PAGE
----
One of the most frightening passages to me in all of the Bible is 1 Corinthians 13. That’s right, the passage people love to read at weddings, the passage stamped on countless Hobby Lobby canvases, the chapter of love, gives me the chills. It is a sobering passage, despite the sappy and sentimental ways it is often used. And it has much to say to those involved in ministry at any level.
So what makes 1 Corinthians 13 such a sobering and urgent passage for those involved in any kind of ministry?
First, we see that Christian ministry that lacks Christian love is worthless to God.
1 If I speak in the tongues of men and of angels, but have not love, I am a noisy gong or a clanging cymbal. 2 And if I have prophetic powers, and understand all mysteries and all knowledge, and if I have all faith, so as to remove mountains, but have not love, I am nothing. 3 If I give away all I have, and if I deliver up my body to be burned, but have not love, I gain nothing. (1 Corinthians 13:1-3 ESV)
Very simply in the first three verses of this chapter, Paul is telling us that Christian ministry without Christian love (i.e. love for other Christians) does not please God in any way. In fact, you could say that a ministry lacking Christian love is worthless in God’s sight.
Paul pulls no punches in these verses, making it clear that regardless of what you do in the church, even if you have the most visible, the most public, and the most influential of ministries; if you are not carrying out those ministries out of the overflow of love for God and your brothers and sisters in Christ, what you’re doing is not pleasing to God. God may use you to bring glory to his name, but it will profit you nothing. God may help people through you; but you’ll get no greater intimacy with God or reward from God because of it.
Christian ministry without Christian love is like drummer crashing cymbals with no rhythm. It’s a banker dressed in a three-piece suit, brokering big deals with imaginary customers and Monopoly money. Christian ministry without Christian love is nothing but worthless noise, according to God.
What that means is that you can preach with fire, fill the seats of your church, deliberately and meticulously cross your theological Ts and dot your doctrinal Is, strategize and execute mission statements like a boss, win converts, raise up men to lead the church into the next generation, and risk your life in radical evangelistic service to Christ – and personally profit exactly nothing for it all in the end.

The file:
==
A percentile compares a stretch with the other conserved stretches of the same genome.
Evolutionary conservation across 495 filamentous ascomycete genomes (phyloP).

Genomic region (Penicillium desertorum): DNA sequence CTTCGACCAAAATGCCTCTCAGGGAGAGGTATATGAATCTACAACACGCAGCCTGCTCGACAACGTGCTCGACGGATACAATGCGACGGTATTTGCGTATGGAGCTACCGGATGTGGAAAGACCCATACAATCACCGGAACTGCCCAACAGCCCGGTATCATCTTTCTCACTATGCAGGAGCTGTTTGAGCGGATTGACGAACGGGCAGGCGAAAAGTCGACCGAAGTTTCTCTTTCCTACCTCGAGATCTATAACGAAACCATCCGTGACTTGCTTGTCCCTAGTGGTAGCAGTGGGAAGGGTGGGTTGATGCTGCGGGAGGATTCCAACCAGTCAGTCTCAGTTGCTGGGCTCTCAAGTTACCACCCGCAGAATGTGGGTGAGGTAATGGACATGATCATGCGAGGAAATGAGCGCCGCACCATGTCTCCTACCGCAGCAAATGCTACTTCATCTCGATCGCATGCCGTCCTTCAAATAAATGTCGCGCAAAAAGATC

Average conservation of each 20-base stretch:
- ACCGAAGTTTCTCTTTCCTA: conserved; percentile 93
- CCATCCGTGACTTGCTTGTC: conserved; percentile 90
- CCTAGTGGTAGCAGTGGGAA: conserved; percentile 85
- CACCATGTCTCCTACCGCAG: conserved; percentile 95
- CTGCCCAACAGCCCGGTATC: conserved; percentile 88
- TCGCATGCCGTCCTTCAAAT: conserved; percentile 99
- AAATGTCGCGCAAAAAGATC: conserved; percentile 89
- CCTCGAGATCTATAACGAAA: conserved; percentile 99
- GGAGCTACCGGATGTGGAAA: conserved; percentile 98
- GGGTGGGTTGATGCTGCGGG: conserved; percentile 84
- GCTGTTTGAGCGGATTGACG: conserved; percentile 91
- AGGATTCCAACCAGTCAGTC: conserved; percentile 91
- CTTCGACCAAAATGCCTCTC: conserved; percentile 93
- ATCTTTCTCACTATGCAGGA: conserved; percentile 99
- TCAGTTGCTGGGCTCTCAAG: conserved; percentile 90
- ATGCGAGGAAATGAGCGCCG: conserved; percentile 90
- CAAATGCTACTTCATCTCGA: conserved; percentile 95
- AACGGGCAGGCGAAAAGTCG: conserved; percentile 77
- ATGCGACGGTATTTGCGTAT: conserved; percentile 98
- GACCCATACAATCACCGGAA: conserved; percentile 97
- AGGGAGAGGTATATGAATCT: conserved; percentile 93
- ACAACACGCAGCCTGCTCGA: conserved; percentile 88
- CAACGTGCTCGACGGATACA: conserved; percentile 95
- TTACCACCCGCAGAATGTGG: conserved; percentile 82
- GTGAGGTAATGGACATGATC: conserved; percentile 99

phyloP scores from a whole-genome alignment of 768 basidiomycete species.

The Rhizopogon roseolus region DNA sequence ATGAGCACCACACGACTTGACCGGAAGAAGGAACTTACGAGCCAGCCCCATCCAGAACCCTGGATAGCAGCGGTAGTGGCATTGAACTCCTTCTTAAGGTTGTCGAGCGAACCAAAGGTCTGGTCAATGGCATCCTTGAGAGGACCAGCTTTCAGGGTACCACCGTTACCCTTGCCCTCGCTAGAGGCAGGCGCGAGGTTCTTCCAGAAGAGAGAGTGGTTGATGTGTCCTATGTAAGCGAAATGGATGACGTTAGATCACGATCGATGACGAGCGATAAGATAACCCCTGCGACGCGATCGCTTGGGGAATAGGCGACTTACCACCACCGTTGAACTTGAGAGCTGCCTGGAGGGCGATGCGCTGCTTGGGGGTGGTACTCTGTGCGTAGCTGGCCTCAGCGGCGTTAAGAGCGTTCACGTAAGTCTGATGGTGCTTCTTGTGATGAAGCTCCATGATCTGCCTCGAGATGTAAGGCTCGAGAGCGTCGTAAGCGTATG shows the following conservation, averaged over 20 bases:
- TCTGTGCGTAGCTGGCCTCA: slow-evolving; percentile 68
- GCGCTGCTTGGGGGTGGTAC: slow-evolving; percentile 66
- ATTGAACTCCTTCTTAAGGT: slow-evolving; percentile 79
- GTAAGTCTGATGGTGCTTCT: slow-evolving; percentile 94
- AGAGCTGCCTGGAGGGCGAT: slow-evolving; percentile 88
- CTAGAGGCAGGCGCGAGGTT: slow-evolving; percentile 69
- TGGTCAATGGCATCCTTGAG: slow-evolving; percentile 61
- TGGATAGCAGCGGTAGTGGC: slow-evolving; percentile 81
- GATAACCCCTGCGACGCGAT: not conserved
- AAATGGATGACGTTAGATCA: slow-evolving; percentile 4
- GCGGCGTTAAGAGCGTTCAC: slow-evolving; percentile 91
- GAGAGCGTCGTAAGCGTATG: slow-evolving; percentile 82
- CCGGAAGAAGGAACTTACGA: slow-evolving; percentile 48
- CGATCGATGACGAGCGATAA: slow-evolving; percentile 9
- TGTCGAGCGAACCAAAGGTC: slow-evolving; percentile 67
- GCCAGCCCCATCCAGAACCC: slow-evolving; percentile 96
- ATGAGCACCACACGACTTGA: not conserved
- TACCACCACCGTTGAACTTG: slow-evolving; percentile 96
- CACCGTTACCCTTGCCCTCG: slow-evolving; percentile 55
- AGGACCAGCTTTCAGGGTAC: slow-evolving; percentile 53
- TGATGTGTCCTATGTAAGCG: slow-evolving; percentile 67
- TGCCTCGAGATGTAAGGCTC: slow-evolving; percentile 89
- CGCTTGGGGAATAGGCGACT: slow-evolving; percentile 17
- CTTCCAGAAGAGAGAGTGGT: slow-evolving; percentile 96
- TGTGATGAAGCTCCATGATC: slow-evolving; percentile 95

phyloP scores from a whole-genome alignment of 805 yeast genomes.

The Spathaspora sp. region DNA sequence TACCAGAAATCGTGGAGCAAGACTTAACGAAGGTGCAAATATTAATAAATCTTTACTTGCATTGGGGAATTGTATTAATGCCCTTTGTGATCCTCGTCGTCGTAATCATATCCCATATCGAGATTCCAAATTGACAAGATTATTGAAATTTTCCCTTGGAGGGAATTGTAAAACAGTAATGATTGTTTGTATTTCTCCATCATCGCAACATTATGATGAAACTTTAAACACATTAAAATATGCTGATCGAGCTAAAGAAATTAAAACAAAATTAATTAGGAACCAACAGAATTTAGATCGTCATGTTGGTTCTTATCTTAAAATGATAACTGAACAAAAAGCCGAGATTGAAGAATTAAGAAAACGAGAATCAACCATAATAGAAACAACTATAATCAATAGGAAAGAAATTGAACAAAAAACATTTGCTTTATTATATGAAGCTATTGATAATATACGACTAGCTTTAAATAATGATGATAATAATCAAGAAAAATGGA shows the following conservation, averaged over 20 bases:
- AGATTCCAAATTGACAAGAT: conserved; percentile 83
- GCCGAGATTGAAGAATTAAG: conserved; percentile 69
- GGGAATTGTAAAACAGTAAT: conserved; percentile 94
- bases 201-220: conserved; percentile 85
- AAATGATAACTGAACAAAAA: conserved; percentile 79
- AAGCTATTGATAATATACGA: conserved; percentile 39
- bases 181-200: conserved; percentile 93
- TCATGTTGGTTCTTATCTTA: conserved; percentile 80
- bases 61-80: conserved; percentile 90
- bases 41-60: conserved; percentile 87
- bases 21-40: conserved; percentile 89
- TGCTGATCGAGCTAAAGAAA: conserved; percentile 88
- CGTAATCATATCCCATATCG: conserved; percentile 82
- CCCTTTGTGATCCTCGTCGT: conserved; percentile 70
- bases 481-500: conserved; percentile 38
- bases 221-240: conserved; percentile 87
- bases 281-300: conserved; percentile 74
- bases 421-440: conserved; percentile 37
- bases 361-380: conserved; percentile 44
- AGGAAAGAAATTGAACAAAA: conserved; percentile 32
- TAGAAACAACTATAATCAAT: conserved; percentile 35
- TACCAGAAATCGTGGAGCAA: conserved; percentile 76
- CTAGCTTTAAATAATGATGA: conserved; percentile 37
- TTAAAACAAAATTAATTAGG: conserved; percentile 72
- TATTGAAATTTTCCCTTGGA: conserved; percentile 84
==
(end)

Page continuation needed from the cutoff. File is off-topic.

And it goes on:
These are serious words that must not be glossed over casually, especially when you consider how Paul defines and describes the kind of love he is talking about. His description of Christian love makes the matter all the more urgent.
Second, we see that the love we are called to is a love much higher than we are prone to live out.
Here’s how love is described in those verses:
4 Love is patient and kind; love does not envy or boast; it is not arrogant 5 or rude. It does not insist on its own way; it is not irritable or resentful; 6 it does not rejoice at wrongdoing, but rejoices with the truth. 7 Love bears all things, believes all things, hopes all things, endures all things. (1 Corinthians 13:4-7 ESV)
The description of love here is a deeply Christian love, shaped by the Gospel of God’s grace in Jesus Christ, who laid down His life for sinners to save them from the just penalty of their sins.
Christian love is a love that lays down personal rights and personal preferences for the good of others. It is a love that gets its hands dirty to benefit others. It is a love that sweats, and sacrifices, and willingly suffers for the good of another.
Each of the descriptions of love that Paul gives here are verbs. Not adjectives; verbs; fifteen of them to be exact. These are not merely the things that love is. These are the things that love does.
Now, rather than give each of these verbs a cursory glance, I’d rather dive a little deeper into a just a handful of them. The first one sets the stage for the rest, and the last few summarize the whole list.
Consider the first verb used to describe Christian love here. “Love is patient” (or “long-suffering”). Christian love suffers long. In the words of one author, “The picture is not just that love is able to wait for a long time but that love receives wounds without evening the score. Love rolls with the punches” (Evan May, Love Gives Life, Kindle ed.).